Hospitals that Americans are building to serve local populations in Afghanistan may not be sustainable after U.S. troops leave the country in 2014, the chief U.S. watchdog for Afghan recontruction bluntly warns.
The U.S. Agency for International Development dropped $18.5 million on the new structures, but didn’t get the advice of the Afghanistan Ministry of Public Health until a year after construction began, the inspector general alleged.
SIGAR, headed by Inspector General John Sopko, is concerned the Afghan government won’t have the resources to maintain the hospitals. The medical center in Gardez, located in eastern Afghanistan, is more than 12 times larger than the facility it is replacing. And operating expenses have skyrocketed too. The current hospital costs $611,000 to operate, but estimates for the new hospital places the upkeep tab at $3.2 million, more than five times as much as the old hospital cost to run.
Likewise, the current hospital in Khair Khot, also in eastern Afghanistan, has a current maintenance cost of $98,000. Upkeep for the new hospital is expected to run as high as $587,000, investigators said.
But USAID officials said the report completely misses the mark. Afghanistan health officials were involved in the planning process from day one, they said. SIGAR’s statement that the Ministry of Public Health was only contacted a year after construction began actually refers to the approval of the final design plans, USAID officials said. Ministry officials looked at initial plans and drafts before construction began.
And USAID said the Afghan government has assured the U.S. they can run the hospital once American assistance stops.
“USAID takes sustainability of our projects very seriously,” said a letter from S. Ken Yamashita, USAID’s Afghanistan Mission Director. “The Government of the Islamic Republic of Afghanistan, with the support of the international community, is focusing its attention on operations and maintenance.”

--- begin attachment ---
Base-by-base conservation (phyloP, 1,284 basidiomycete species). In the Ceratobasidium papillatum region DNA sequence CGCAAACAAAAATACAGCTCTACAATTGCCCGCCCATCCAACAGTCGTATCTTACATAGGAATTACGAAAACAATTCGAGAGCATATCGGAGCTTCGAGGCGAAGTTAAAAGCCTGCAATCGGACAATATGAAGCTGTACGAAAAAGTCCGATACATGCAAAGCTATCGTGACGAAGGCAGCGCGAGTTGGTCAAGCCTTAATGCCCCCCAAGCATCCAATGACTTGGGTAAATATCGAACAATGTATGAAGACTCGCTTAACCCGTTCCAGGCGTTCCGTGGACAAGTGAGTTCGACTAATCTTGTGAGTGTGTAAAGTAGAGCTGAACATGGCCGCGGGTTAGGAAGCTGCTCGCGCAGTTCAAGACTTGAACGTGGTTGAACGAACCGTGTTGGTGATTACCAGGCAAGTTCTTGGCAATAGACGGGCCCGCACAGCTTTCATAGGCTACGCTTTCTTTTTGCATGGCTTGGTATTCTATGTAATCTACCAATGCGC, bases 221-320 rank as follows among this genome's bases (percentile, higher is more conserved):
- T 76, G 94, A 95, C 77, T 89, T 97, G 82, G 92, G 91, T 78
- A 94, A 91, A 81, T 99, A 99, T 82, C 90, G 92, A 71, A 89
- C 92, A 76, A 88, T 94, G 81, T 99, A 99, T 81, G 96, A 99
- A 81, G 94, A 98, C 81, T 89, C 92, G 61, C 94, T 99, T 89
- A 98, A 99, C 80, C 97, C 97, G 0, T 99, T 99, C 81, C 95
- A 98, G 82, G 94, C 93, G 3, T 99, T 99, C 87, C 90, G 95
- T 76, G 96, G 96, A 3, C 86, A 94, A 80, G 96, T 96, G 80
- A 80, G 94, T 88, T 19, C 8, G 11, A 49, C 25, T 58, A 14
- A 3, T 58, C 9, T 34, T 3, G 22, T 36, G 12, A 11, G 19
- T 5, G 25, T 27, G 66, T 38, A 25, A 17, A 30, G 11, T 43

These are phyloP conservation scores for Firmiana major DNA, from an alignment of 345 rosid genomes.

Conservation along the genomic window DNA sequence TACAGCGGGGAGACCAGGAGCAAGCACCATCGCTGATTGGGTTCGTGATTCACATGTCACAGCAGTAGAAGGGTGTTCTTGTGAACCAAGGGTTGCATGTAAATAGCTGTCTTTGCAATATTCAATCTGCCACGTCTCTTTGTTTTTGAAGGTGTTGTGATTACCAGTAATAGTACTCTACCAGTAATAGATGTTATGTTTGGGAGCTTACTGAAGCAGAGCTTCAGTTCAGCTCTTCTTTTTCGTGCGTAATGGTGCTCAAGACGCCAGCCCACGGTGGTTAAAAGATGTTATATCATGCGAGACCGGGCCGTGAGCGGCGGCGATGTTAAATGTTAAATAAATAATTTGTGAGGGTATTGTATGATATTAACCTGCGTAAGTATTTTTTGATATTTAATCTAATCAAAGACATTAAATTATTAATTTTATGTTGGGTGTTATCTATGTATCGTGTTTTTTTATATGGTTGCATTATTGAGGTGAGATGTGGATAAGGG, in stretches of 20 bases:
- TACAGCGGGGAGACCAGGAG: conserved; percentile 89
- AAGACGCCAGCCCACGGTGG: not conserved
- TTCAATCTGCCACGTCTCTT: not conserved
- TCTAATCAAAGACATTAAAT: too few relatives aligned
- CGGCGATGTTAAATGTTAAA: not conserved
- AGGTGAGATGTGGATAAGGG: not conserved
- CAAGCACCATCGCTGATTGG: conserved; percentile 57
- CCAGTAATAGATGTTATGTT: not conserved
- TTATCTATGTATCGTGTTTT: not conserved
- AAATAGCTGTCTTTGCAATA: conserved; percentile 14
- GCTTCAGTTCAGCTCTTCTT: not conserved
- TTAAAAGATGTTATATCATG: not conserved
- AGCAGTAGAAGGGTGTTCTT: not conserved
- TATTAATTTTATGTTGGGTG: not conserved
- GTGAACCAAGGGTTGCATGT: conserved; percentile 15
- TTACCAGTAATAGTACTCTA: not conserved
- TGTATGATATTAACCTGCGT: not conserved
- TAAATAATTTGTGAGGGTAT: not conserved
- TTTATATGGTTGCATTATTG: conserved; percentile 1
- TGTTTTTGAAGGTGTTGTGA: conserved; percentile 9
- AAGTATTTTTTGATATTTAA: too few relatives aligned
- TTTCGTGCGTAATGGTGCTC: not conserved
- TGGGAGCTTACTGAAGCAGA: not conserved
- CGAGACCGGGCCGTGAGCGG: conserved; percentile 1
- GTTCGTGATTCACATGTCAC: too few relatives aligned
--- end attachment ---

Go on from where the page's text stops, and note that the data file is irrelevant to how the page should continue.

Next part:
The hospitals are part of a marked improvement in Afghan health, Yamashita said.
“The improved health statistics in Afghanistan reflect some of the most striking development advancements in the last 25 years in any single country,” he said.
An Afghan official told the inspector general that much of the extra costs were from extra fuel for a new and complex heating system. SIGAR suggested that more sustainable heating systems might need to be used instead.
“Better design planning for Gardez and Khair Khot would have produced more economical and practical hospitals and allowed for better use of U.S. appropriated funds,” SIGAR said.
In addition to the money, SIGAR officials found several USAID-funded hospitals are lacking certain positions for the planned medical procedures.
“Three of the five hospitals had no anesthesiologist, one had no pediatrician and two had no obstetrician/gynecologist,” the inspector general said.
USAID said the inspector general’s report didn’t take into account charities and other non-governmental organizations that are helping to supply medical staff to the region. The Afghan government is already taking action to get all hospitals fully staffed, it said.